Book Review: The Riverman

I recently read The Riverman by Aaron Starmer, an intriguing story that plays with the question of whether it is, or isn’t, a fantasy novel. I liked the book a lot, hated the ending—and feel better after discovering that there will be a sequel. Which, conveniently, is out in mid-March!

Twelve-year-old Alistair is baffled but intrigued when neighbor girl Fiona asks him to write her biography. Fiona has always been a bit odd, but she unfolds an impossible story about her journeys to Aquavania, a world made of water where she has the power to create anything with her thoughts. Many others go to Aquavania too, but children are disappearing, victims of the mysterious Riverman. Despite his growing feelings for Fiona, Alistair doesn’t believe the story, and searches for another explanation, sure that this must be an elaborate cry for help in response to a real-life threat Fiona is facing.

Most of the book is fascinatingly ambiguous. With Alistair as our narrator, we only know what he knows, and when he doesn’t know if Fiona is telling the truth, the reader can’t know either. I really enjoyed that element of mystery, and for most of the story I could have seen it going either way—either a fantasy story, or a darker story about a very troubled girl.

Alistair serves as an interesting narrator, mostly telling a story about someone who is far more colorful than he is. He doesn’t fit into any easy stereotype of YA characters (jock, outcast, brain, etc.) Similarly he doesn’t seem to fit into any group at school, but isn’t so far apart as to be ostracized either. His vague ordinariness may be a large part of why he’s so drawn to Fiona—she chose him, and thinks he’s special. As the story develops, Alistair begins to get a bit of a hero complex, determined to unravel Fiona’s mystery and rescue her from danger. (Now that I know there’s a sequel, I’m curious to see how that eventually turns out…)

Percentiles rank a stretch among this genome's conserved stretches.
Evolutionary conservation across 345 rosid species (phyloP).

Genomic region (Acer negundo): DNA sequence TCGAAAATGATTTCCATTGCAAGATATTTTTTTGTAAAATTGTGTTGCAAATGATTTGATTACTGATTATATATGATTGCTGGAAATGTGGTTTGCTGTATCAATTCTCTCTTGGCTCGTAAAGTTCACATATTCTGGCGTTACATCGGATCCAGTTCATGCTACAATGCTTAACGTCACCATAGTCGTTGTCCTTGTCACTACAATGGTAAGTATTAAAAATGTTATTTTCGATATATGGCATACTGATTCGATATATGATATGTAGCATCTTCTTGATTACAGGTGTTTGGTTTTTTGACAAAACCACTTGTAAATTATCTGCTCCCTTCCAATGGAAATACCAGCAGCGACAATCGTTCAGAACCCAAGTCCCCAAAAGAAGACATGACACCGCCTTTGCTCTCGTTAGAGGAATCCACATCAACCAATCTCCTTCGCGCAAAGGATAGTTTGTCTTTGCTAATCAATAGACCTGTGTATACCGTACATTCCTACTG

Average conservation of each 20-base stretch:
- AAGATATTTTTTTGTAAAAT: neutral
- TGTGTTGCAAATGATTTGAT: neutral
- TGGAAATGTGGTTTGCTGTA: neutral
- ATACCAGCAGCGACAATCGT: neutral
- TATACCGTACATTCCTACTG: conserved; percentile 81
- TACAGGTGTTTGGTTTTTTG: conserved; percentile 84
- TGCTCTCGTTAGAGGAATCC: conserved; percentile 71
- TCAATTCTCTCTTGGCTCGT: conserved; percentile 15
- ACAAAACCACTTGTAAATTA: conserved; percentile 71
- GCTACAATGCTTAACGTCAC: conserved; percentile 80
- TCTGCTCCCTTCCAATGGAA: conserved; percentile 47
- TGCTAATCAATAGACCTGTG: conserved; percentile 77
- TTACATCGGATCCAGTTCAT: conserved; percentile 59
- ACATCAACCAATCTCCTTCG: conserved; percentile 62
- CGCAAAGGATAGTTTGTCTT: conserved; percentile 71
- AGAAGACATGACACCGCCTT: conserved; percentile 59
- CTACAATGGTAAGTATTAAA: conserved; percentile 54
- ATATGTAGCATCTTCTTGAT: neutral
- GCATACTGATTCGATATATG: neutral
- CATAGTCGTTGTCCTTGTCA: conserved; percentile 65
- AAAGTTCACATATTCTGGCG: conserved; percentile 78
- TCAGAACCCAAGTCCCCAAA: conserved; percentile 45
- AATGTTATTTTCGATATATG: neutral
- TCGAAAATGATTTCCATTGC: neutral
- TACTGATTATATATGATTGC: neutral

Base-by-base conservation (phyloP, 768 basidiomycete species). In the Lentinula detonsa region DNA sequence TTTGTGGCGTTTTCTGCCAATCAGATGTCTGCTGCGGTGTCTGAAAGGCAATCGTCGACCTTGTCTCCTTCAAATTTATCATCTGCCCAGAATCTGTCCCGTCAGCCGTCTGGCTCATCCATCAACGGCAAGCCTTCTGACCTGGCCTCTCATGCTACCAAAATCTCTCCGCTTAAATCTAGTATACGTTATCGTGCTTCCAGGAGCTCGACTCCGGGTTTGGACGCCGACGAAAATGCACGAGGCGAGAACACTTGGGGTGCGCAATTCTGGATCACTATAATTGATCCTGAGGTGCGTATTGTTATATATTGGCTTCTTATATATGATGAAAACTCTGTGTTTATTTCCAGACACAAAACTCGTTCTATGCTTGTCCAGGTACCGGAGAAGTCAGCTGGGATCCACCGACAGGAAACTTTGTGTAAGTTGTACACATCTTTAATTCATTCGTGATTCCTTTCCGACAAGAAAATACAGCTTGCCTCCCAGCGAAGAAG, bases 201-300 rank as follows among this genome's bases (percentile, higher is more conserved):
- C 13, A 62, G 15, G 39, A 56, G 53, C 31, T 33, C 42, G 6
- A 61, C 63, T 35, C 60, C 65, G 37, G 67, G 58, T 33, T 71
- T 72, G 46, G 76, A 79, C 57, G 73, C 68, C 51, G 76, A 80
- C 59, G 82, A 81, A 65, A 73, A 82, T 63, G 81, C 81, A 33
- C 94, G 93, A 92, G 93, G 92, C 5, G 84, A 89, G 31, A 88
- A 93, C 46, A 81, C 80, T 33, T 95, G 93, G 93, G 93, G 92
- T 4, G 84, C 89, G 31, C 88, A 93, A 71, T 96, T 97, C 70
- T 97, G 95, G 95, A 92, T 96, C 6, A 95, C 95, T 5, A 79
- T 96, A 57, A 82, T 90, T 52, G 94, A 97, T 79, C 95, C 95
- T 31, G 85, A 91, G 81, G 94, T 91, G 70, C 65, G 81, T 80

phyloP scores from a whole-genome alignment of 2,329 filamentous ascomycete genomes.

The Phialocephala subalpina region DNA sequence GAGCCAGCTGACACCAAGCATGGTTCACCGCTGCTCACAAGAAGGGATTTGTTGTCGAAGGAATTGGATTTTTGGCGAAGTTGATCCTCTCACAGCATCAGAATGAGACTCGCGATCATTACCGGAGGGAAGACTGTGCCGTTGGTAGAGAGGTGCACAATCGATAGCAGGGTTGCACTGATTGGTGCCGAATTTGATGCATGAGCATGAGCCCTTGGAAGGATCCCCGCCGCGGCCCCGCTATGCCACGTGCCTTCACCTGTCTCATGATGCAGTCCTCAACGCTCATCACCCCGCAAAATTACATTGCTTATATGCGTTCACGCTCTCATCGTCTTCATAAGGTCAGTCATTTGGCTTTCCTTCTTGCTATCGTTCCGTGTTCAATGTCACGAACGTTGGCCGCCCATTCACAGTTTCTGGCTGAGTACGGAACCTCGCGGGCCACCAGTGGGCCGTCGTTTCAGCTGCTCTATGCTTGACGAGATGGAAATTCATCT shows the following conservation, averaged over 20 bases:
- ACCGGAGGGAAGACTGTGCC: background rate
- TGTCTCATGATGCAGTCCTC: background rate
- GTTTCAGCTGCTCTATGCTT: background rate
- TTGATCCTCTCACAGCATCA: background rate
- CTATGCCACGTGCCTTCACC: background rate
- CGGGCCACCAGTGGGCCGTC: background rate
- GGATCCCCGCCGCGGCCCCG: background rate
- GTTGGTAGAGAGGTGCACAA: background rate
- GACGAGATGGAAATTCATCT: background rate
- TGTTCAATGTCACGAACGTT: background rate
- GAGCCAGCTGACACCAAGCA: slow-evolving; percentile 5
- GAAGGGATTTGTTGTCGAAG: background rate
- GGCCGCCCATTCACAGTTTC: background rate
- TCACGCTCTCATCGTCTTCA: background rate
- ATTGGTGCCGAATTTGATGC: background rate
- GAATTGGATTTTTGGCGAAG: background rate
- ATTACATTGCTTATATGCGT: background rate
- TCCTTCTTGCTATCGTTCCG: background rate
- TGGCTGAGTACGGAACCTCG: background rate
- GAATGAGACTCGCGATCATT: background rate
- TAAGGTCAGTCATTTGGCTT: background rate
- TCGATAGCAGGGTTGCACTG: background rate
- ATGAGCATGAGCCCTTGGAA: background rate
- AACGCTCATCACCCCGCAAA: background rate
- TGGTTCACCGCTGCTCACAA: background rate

Despite Alistair trying to cast himself as hero, Fiona really isn’t a damsel in distress. She’s smart and creative—either creating a magical story or a magical world, depending on which way that tips. There is a clear undercurrent of sadness and fear to Fiona, with the question only whether she fears a magical villain or a real-world danger.

The cover and the age of the main characters make this seem like it should be Middle Grade, but I’d classify it as Young Adult. Most of the darker elements are not overt, but there are a lot of dark themes around child abuse—and there is one on-camera dead body, and a character who loses fingers in an accident with fireworks. Nothing is gratuitous, but it makes this a more mature book.

Tension picks up as the book goes on and I got very engaged with the last quarter or so, anxious to see how the mysteries would be resolved…which is why I hated the ending. After such an ambiguous premise, I was expecting there might be an ambiguous ending, but I wanted some resolution. Instead, I was shocked to turn a page and find the Acknowledgements. No answers! Well, a few, but not many. This makes a lot more sense in light of a coming sequel…though to be honest, I still wish this volume had given us a little more resolution!

Oh well…but there had better be more answers in that next one!

Author’s Site:

Other reviews:
100 Scope Notes
Queen Ella Bee Reads
Charlotte’s Library
Anyone else?

Buy it here: The Riverman

One thought on “Book Review: The Riverman

  1. dianem57

    Sounds like a page-turned until you get to the end and are left hanging! I don’t like books that end like that. I get it that a sequel is coming and the author wants you to go on and read it to find out more. But I, too, would prefer SOME resolution in the book I’ve read and finished rather than waiting for the next installment to find out how the story turns out. Reminds me of the old magazine installment stories where the reader had to wait for the next chapter to find out what happened to the characters.

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